Soldier's body, presumed unknown since WWII, returned to Dundalk

Robert Bayne disappeared near Mannheim, Germany in 1945; body was identified this year

May 03, 2011|By Mary Gail Hare, The Baltimore Sun

Calvin and Kenneth Bayne stood silently among Army officers, watching their brother's remains transferred from a plane to a waiting hearse. Kenneth kept his hand on his heart. Calvin saluted and then walked directly to the flag-draped casket and kissed it.

The somber ceremony on a tarmac at Baltimore-Washington International Thurgood Marshall Airport offered the two men the first tangible contact with their older brother in more than 66 years. Pfc. Robert B. Bayne went missing in action in 1945 as he fought along the Rhine River near Mannheim, Germany. The Army officially identified his body in March of this year, largely spurred by the constant urging of the 83-year-old fraternal twins who were teens when the man they called "Buddy" enlisted.

The Army had imposed tight security restrictions for the transfer and asked family members to remain in place. Only Calvin Bayne, ever the feistier brother, broke ranks. He moved briskly from cluster of soldiers and approached the hearse.

"I had to kiss the casket," he said after the ceremony. "Nothing was going to stop me."

DNA taken from each brother helped Army researchers identify Robert Bayne's remains, which had been unidentified at the end of the war and buried in St. Avold Cemetery in northern France.

The brothers, who live in Dundalk near their boyhood home, are making plans for a funeral Mass on Saturday at their parish church and a graveside service with military honors at the family plot.

"We are not done yet," Kenneth Bayne said. "When we lay him to rest Saturday, he will really be home with us."

Robert Bayne enlisted in 1944 and served in the infantry. At 26, he volunteered for a risky mission crossing the Rhine. Three of the four American soldiers on that March 1945 mission were killed, but only two bodies were identified at the end of the war. The Army relied on dental records to identify the third soldier, but because of an error that went undetected for years, those X-rays did not match the ones taken from Bayne at his induction.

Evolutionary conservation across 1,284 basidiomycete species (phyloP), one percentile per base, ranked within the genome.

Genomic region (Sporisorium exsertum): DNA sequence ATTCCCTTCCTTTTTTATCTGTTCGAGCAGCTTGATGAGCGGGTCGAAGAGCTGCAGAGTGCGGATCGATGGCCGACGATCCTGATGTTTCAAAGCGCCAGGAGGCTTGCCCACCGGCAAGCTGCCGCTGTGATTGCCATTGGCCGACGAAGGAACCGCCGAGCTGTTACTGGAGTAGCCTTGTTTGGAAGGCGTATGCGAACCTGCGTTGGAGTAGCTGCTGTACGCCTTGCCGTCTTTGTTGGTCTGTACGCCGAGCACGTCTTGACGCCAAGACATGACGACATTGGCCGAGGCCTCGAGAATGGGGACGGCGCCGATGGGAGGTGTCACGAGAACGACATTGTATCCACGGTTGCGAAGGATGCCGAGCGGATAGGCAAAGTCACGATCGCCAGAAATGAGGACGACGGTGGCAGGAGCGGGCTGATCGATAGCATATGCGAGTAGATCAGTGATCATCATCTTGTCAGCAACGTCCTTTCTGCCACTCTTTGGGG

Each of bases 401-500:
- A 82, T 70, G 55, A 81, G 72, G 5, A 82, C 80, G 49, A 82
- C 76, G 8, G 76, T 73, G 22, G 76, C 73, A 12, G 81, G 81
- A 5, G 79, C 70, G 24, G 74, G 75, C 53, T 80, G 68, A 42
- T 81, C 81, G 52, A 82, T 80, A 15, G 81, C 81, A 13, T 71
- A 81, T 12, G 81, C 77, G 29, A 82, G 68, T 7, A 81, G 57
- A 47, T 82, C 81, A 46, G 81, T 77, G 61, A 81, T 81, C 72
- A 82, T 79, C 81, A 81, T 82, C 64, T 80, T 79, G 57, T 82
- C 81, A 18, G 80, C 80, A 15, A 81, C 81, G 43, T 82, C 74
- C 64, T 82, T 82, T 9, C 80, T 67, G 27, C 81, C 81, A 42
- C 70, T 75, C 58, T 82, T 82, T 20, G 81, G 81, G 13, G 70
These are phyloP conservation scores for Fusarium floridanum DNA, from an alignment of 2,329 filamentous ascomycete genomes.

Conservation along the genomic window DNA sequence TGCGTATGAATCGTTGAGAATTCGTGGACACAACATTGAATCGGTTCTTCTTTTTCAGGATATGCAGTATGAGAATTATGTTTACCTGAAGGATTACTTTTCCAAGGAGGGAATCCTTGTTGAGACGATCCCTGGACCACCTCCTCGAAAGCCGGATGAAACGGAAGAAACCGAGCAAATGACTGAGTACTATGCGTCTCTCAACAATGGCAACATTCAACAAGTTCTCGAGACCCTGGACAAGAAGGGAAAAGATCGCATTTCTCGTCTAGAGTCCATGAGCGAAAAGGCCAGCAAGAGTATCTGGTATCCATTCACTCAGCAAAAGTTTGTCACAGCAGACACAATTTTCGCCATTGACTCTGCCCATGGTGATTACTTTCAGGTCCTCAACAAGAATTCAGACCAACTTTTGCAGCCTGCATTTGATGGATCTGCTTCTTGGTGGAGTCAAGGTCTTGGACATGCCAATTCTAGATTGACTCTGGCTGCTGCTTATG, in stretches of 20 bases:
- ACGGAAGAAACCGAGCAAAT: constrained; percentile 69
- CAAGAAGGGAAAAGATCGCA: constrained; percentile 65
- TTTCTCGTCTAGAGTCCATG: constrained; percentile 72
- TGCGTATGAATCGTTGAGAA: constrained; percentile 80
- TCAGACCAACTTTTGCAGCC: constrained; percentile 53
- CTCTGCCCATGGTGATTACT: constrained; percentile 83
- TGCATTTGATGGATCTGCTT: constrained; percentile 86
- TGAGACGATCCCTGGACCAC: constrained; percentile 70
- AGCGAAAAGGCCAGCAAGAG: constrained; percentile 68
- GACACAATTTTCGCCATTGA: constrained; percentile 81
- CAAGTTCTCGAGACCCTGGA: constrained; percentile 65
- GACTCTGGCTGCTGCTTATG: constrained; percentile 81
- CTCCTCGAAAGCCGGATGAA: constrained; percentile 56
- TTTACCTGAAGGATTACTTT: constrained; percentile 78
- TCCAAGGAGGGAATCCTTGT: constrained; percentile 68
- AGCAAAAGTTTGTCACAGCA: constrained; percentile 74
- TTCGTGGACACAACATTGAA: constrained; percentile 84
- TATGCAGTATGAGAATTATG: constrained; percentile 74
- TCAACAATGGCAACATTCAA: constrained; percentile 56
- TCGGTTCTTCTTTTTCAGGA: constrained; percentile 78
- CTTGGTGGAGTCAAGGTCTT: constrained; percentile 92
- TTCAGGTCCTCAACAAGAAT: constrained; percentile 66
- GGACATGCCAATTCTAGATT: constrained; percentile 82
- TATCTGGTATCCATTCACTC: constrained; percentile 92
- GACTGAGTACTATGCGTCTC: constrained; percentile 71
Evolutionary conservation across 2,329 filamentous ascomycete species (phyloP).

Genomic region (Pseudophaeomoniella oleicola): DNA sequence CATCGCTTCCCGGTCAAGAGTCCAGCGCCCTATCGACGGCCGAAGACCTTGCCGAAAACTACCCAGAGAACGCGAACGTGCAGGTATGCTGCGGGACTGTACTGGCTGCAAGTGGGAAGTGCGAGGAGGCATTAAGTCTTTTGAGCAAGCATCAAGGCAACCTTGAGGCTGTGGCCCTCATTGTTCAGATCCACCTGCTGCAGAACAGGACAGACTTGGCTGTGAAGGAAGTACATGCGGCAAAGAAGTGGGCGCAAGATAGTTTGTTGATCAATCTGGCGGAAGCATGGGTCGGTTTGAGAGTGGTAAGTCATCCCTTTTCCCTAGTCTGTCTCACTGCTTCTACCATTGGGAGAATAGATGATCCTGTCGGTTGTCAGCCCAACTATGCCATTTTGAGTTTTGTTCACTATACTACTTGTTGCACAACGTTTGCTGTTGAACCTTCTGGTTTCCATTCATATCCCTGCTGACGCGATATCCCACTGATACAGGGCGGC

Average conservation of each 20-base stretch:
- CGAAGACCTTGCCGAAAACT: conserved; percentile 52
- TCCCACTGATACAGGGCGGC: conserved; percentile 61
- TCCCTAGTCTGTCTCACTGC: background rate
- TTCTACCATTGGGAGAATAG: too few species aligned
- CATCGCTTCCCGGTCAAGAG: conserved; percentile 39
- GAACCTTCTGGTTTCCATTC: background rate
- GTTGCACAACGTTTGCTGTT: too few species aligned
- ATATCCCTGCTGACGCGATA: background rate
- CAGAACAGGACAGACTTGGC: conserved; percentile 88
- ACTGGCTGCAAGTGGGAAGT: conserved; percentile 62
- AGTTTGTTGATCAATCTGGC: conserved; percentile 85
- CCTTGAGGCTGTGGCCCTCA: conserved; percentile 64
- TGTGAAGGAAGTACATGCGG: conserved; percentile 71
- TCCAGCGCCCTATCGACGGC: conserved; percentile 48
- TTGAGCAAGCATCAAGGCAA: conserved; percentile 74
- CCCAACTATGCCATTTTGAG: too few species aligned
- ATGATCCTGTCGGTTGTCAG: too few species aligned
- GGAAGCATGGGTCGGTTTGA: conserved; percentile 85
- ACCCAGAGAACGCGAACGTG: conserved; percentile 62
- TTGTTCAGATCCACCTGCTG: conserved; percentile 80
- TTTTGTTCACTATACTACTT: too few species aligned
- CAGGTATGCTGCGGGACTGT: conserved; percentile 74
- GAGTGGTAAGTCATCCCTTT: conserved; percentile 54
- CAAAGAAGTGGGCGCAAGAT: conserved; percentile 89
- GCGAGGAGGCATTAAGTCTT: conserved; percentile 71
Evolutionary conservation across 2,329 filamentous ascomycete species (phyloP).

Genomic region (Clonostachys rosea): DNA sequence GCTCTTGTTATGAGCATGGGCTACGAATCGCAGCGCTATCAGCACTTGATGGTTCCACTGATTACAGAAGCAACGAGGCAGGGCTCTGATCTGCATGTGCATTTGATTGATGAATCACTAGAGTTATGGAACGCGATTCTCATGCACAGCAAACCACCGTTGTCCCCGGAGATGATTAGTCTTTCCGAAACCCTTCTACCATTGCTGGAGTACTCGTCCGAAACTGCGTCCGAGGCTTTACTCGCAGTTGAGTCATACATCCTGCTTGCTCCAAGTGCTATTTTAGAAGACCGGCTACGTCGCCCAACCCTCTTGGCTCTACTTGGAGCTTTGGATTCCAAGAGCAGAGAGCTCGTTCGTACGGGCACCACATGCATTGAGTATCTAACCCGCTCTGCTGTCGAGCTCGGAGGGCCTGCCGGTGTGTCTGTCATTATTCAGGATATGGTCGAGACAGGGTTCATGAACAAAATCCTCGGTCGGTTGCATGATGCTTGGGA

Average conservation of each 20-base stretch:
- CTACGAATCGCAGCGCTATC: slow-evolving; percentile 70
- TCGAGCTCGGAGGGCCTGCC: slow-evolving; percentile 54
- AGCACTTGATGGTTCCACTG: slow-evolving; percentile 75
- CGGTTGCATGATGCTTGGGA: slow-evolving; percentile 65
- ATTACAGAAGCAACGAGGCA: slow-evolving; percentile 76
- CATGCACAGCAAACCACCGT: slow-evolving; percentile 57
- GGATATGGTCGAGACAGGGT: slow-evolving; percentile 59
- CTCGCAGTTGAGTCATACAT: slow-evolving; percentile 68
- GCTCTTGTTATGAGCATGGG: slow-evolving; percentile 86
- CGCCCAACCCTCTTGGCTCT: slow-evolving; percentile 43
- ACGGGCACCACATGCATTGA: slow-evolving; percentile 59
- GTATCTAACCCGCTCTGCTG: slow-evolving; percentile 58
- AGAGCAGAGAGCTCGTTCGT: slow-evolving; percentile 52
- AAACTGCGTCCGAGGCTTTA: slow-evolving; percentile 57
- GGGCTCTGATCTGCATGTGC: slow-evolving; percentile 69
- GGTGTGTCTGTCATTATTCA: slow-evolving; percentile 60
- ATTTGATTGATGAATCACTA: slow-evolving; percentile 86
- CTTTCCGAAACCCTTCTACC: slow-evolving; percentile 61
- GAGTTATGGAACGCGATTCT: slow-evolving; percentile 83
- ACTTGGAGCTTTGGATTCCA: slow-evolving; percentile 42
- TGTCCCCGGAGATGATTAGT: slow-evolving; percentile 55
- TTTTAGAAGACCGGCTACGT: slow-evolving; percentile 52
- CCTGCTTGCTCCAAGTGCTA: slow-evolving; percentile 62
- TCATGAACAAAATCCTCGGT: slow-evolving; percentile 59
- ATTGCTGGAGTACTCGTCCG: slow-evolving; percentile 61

After meeting decades ago with the lone survivor of that mission, the Baynes became convinced that the unknown soldier buried in France was their brother. Army officials repeatedly denied their requests for further testing, but the brothers persisted. Ken Bayne has kept detailed records of every conversation and every correspondence related to Robert, whose status was changed to "killed in action" in 1946. He has documentation from 1949, when the Army said it had insufficient evidence to establish an identification, and from 1957, when the Army denied one last request to review the case.

DNA research finally confirmed their beliefs after both men submitted samples in 2008. Last summer, the Army disinterred the remains and transported them to a lab in Hawaii for testing.

When the casket arrived Tuesday aboard a commercial flight, dozens of travelers awaiting their own departures paused to watch the brief ceremony. Many asked airport staff what was happening. Word that a soldier was coming home after 66 years spread quickly and a somber crowd at the windows overlooking the arrival grew to three people deep.

"Now it's 'Leave no one behind,' but in World War II, it could not always be that way," said Kimber Cole of Bethesda. "It is an honor for me to stand and watch."

Greg Nettesheim, waiting for a flight home to Wisconsin, snapped photos through the glass panes.

"This is so great that the Army has not given up on identifying its soldiers," he said.

Janet Laird of Fort Myers, Fla., was en route to Dublin, Ireland. She, too, shot photos.

"These will be the saddest — yet happiest — pictures of my trip," she said. "This soldier surely deserves to be home."

Bob Feenick, 86, a World War II veteran of the Army Air Forces and a resident of Barnegat Light, N.J., said, "This is heart-wrenching and really something. I lost a lot of friends in the war and often think of them. I hope they have all come home to their families."

For his service, Robert Bayne was awarded a Purple Heart, the Bronze Star and the European Medal with three battle stars. All are carefully preserved, as are his many penciled letters and the photo of a smiling young man in uniform that his brothers carried to the airport.

"There are thousands more of these soldiers to bring home," Calvin Bayne said. "Our brother is home now, in Dundalk, where he belongs."

mary.gail.hare@baltsun.com

    Baltimore Sun Articles
    |
    |
    |
    Please note the green-lined linked article text has been applied commercially without any involvement from our newsroom editors, reporters or any other editorial staff.